The Reserve Bank in Pretoria. Picture: FINANCIAL MAIL
The Reserve Bank in Pretoria. Picture: FINANCIAL MAIL

History credits former UK prime minister Winston Churchill with the famous words “never let a good crisis go to waste”. The implication is that a crisis presents an opportunity to do things that would otherwise not be possible.

These words might provide the context for an assessment of the current monetary policy stance of the SA Reserve Bank. Is the Bank applying this principle in the grip of the Covid-19 crisis?

The Reserve Bank was established a century ago, in 1921. Since then SA has suffered two brief periods of deflation (after the initial inflation pressures at the end of World War 1 and during the Great Depression of the 1930s). The country also suffered sustained and rapid price increases for two decades in the 1970s and 1980s during the great inflation of our time.

Under the capable leadership of Chris Stals as its governor in the 1990s, the Reserve Bank refocused on combating inflation. This was a success, with a much lower inflation rate at the end of that decade than in 1990.

One important result of the Reserve Bank’s policy focus in the 1990s was a change in inflation expectations. After 20 years of sustained high inflation the view by the end of the 1980s was that SA “will always suffer from high inflation”, especially after a level of nearly 20% a year was reached by 1986. On the contrary, it was clear by 1999 that high inflation does not have to be a permanent feature of the SA economy.

After the success of the 1990s it was time for a new policy framework to ensure inflation remained under control. SA therefore adopted a policy framework of inflation targeting. This could be implemented because inflation expectations were contained in the 1990s compared to the 1970s and 1980s. Containing inflation expectations is a cornerstone of successful policy of inflation targeting.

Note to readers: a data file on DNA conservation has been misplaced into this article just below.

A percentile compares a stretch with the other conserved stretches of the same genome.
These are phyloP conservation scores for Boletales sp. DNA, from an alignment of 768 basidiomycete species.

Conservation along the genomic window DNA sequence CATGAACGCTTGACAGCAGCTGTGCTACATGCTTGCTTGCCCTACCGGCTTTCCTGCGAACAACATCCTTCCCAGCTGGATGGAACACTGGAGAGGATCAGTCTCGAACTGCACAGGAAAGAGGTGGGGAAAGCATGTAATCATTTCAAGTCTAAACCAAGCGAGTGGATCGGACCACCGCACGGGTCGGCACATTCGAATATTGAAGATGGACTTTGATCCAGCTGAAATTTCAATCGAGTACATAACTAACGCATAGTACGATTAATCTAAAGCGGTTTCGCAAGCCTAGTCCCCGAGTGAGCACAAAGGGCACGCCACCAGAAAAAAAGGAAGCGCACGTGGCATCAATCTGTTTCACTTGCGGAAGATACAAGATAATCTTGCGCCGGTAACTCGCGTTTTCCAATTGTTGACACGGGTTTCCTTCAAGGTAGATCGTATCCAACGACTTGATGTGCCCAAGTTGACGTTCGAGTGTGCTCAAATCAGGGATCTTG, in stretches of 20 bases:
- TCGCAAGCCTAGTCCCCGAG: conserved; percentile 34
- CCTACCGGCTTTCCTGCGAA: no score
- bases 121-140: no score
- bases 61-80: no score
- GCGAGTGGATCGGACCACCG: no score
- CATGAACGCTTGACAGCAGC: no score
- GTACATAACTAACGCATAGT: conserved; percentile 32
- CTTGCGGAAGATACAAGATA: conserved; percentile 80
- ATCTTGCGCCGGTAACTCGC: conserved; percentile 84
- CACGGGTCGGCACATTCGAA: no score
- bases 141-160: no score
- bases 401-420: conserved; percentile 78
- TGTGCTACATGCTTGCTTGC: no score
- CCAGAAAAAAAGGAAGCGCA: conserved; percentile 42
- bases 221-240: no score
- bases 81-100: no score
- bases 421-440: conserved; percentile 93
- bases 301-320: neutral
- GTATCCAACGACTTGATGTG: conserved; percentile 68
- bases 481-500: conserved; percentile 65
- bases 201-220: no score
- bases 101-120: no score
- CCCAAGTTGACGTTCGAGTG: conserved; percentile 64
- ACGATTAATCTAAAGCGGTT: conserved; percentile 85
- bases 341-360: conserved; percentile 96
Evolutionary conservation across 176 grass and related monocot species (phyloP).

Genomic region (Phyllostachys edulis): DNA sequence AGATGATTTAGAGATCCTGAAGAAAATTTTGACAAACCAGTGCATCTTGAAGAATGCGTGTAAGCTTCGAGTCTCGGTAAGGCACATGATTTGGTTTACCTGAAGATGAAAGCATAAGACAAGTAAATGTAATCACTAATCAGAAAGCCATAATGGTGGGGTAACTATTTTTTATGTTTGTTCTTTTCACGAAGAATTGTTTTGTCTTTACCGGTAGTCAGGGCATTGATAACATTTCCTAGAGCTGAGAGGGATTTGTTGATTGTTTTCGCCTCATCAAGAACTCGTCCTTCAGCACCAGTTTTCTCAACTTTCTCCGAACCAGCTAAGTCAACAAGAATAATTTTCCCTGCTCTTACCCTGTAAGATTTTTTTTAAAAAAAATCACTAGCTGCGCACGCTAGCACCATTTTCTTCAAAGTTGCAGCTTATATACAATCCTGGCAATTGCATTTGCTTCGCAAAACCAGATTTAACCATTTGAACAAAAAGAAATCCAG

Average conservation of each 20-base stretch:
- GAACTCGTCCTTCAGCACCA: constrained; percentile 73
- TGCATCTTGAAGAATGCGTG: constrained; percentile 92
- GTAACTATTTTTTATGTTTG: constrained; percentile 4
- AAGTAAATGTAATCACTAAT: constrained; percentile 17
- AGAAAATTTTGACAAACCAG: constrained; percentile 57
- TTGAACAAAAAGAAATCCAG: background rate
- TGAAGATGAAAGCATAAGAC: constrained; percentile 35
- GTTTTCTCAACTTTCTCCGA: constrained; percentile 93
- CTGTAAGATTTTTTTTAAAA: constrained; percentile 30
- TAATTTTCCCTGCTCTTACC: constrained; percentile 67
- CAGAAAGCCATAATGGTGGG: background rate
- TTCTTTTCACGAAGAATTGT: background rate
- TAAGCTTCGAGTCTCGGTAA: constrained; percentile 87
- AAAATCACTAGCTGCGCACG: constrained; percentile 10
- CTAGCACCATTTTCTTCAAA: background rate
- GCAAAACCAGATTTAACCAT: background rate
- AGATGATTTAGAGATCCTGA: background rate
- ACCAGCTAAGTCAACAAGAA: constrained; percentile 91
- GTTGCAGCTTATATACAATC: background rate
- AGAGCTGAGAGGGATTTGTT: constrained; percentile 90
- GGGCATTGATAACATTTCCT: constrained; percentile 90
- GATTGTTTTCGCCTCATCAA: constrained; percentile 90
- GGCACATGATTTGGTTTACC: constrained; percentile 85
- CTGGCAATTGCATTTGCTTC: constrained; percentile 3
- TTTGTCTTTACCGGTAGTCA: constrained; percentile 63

SA adopted an inflation target range of 3%-6% a year. Despite the commitment of the Reserve Bank to this inflation target range, the inflation rate initially showed large swings, breaking the target range at the upper and lower limits. However, increased stability in the inflation rate within the range was achieved in the decade after 2010.

Under the able leadership of the current governor, Lesetja Kganyago, the Reserve Bank started emphasising since 2017 this stability in the inflation rate by focusing on the midpoint of the target range — 4,5%. The objective is to reduce inflation expectations to 4,5% from the previous level of 6%.

At the outset of the Covid-19 crisis the Reserve Bank dropped the repo rate on more than one occasion. This drop was justified by low inflation and a decline in inflation expectations. These rate declines were aligned with the focus on the midpoint of the inflation target rate. Nevertheless, since the monetary policy actions of the Bank at the outset of the crisis, there is mounting pressure for further monetary policy easing. As the Bank has not heeded these calls, Churchill’s famous words come to mind.

The question is whether the Reserve Bank decided to use the Covid-19 crisis to quietly introduce an inflation target focus of 3% — the lower level of the inflation target range rather than 4,5%. If this is indeed the case, something good will come for SA from the Covid-19 crisis: sustained permanent lower inflation. However, this will initially imply higher interest rates to contain inflation and inflation expectations at about 3% a year.

Once inflation and expectations settle permanently around that level lower interest rates will follow. This will ease the interest burden on government borrowing and boost domestic investment, thus supporting more rapid economic recovery and growth as well as job creation.

• Rossouw is a professor at Wits Business School.

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